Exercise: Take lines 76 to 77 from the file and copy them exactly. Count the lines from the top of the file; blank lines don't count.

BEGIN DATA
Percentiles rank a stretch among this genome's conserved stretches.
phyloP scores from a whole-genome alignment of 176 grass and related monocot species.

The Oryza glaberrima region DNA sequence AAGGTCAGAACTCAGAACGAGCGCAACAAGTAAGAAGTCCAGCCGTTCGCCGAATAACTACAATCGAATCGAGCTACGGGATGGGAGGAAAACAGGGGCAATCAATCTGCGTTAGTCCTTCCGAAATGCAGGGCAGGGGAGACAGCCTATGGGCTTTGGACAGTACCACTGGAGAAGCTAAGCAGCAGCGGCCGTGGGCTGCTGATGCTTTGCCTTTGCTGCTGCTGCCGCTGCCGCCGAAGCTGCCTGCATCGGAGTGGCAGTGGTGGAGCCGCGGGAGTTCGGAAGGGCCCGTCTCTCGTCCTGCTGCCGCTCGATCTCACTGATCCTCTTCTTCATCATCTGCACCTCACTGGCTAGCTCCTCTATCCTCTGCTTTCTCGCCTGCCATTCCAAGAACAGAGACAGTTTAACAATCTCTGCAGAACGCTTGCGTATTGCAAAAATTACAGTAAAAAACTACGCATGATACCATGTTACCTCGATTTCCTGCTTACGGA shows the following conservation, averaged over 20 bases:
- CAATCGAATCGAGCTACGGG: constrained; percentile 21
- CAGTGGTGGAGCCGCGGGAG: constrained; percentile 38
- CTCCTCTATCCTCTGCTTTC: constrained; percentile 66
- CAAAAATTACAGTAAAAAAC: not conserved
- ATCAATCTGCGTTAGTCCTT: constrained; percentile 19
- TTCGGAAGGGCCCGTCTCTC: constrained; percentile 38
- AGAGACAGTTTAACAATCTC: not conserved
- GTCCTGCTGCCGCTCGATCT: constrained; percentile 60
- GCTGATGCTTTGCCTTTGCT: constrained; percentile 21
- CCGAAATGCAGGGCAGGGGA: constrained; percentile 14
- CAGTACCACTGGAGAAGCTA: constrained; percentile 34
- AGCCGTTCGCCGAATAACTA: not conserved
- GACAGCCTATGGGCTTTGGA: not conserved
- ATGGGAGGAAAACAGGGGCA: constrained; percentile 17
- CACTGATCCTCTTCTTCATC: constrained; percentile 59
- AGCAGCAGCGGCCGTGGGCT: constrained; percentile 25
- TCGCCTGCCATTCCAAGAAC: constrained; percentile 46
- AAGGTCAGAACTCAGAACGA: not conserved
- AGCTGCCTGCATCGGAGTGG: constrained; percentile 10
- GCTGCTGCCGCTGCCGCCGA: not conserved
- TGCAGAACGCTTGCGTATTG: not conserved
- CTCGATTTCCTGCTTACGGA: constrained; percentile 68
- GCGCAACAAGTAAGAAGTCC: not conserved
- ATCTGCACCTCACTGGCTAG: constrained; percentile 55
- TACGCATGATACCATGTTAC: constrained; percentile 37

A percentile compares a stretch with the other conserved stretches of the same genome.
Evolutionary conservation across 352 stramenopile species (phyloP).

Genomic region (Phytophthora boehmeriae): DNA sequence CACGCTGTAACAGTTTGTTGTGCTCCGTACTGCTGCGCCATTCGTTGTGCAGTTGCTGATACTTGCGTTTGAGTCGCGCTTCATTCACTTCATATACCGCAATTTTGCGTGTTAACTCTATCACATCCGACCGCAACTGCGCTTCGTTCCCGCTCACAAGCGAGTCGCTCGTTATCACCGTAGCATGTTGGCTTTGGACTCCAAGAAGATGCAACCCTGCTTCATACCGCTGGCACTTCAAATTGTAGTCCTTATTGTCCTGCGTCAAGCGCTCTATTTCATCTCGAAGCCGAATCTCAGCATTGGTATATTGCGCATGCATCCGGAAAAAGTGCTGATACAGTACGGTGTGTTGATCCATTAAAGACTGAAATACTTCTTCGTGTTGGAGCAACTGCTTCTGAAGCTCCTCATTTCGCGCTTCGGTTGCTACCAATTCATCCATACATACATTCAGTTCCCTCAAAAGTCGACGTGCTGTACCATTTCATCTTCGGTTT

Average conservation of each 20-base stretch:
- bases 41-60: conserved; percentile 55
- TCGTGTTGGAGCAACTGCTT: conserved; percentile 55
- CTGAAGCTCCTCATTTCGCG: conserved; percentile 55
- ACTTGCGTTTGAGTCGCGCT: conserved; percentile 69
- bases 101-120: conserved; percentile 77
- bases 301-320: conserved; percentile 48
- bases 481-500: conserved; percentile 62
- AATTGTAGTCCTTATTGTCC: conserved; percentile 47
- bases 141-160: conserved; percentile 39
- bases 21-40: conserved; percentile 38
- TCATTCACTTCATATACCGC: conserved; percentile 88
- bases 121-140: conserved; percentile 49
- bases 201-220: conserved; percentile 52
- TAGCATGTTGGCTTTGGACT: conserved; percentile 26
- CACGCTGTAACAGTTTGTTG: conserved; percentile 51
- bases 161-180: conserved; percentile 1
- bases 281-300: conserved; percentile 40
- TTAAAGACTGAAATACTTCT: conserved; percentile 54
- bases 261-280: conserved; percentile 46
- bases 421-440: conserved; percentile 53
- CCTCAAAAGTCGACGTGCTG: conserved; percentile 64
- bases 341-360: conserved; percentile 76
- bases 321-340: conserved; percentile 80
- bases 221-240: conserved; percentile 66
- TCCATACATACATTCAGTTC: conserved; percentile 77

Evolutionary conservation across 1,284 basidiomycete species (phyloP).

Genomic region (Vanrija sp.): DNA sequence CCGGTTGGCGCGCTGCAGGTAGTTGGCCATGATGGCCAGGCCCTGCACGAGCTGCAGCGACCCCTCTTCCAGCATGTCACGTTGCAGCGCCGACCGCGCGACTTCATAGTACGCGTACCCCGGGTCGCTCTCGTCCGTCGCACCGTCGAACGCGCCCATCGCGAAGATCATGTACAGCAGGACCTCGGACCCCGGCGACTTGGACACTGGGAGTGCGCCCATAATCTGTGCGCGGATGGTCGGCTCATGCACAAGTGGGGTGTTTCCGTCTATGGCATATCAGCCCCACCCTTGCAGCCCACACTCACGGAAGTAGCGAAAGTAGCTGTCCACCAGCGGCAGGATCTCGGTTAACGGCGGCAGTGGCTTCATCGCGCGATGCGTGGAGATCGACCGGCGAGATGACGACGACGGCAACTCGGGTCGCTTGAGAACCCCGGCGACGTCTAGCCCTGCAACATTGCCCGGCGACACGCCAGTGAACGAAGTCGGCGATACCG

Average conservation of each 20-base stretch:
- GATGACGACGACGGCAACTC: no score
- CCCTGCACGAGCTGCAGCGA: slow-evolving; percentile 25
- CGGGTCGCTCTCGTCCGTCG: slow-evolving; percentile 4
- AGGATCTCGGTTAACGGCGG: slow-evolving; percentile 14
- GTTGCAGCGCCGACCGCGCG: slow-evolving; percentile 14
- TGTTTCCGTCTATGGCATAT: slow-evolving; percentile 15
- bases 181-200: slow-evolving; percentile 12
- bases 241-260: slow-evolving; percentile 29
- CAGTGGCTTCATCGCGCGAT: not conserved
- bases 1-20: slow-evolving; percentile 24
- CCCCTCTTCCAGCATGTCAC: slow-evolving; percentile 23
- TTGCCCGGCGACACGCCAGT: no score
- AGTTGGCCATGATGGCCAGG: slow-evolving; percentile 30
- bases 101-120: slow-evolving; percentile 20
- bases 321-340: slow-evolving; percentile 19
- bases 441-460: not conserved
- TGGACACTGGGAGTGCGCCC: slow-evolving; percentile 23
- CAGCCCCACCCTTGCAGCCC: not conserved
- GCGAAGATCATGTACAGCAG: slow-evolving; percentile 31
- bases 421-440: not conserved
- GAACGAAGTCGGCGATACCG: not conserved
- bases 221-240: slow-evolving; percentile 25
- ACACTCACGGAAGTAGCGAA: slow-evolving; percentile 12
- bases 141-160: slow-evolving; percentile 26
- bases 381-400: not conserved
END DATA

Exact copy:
- bases 441-460: not conserved
- TGGACACTGGGAGTGCGCCC: slow-evolving; percentile 23